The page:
When Christ Central Aiken was getting started more than a decade ago, Don Tucker and others from Millbrook Baptist Church assisted with the construction of the mission site on Richland Avenue.
The following year, Tucker started volunteering for the ministry each Wednesday night and Sunday morning. Currently, he is also assisting with renovations for what will be the Hope Center in Graniteville.
Christ Central, which held its annual volunteer banquet Monday, provides an array of faith-based services for families and children in need. There are now a total of 10 mission stations, including Aiken.
"This has given me a chance to serve and give to the community," Tucker said. "(CEO) Jimmy Jones said something once and it's true. This work with Christ Central has changed my heart. The reward is working with people and seeing them as family."
The organization offers evangelism outreach, Jobs for Life skills training, women's ministries, preschool services and GED training. Christ Central opened a north campus at the River of Life Church to serve in part the families in the Crosland Park subdivision.
"So many people need food, clothing, prayer and the hope of Christ," said Christ Central Aiken director Judy Floyd. "We give them a hand up, not a handout. By helping them with education and skills, you can really lift them."
The Hope Center, now in the planning stages, will also provide many services to the Graniteville community. One major component will be a commercial kitchen, teaching people how to be chefs and how to serve in a formal dining room. Christ Central will help the graduates get jobs.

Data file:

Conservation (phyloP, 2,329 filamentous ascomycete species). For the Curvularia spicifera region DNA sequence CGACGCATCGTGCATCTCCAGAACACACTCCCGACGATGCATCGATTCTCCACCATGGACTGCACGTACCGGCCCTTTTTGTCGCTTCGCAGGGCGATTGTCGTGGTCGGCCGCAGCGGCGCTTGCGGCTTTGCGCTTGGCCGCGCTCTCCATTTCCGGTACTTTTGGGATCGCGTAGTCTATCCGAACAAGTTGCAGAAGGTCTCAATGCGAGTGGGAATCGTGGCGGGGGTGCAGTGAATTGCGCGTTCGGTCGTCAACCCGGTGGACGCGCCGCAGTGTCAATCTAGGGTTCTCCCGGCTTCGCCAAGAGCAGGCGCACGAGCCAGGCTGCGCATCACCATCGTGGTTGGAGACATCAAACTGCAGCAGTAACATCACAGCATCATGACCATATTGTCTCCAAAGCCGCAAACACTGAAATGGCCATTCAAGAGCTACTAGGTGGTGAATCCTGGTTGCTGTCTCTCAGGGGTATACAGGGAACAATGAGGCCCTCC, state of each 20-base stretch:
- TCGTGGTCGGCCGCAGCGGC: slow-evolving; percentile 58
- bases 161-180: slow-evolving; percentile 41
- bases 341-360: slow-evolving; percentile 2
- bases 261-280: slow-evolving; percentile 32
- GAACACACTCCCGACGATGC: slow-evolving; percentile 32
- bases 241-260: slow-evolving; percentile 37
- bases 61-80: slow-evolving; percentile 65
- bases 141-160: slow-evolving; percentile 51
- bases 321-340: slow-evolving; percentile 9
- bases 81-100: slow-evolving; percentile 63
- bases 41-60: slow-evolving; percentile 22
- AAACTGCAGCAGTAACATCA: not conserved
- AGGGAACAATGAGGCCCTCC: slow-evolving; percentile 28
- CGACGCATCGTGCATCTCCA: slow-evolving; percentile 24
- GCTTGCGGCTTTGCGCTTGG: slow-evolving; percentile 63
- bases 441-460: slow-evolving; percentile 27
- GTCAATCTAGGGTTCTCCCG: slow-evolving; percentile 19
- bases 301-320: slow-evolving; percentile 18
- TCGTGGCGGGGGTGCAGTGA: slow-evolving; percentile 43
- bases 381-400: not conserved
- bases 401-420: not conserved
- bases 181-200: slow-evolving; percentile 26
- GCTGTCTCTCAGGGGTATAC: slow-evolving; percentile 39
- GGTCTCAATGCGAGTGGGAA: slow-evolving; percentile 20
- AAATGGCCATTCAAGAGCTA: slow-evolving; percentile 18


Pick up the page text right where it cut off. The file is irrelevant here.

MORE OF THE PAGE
The ministry does not do formal fundraising, but has received hundreds of thousands of dollars through donations for the Hope Center. Another $300,000 is needed and for more information, Floyd can be reached at 640-1708.
Barbara Franklin started Christ Central Aiken with Floyd and is now the president for missions. She praised the volunteers for their efforts.
"It's a wonderful opportunity to make a difference and impact people's lives," Franklin said. "You see the value of that work and you stand tall so families can unite and feel better about themselves."
Volunteer Viola Holmes serves as a prayer warrior, praying and counseling those who come to the mission.
"It's great," she said. "I get a chance to talk to people about the Lord, that it's about a relationship with Jesus. It's rewarding to teach people about the kingdom of God."
Through Christ Central, said the Rev. Jimmy Jones, class is starting regardless of age.
"We provide help from birth to death," he said. "We help people get past yesterday's difficulties."
Brenda Meeks, a volunteer for the past six years, visits the mission station each Tuesday and Thursday. More recently, she has begun working with preschoolers at the north campus, joined by her mother, Ruth McAfee, 94.
"It's wonderful working with the kids," said Meeks. "Once I got their attention and love and trust, they look forward to me coming in. Mother enjoys it, too, reading books to them. They call her Mama Ruth. I'll get on the floor with the children and play games. It really does keep us young."
Senior writer Rob Novit is the Aiken Standard's education reporter and has been with the newspaper since September 2001. He is a native of Walterboro and majored in journalism at the University of Georgia.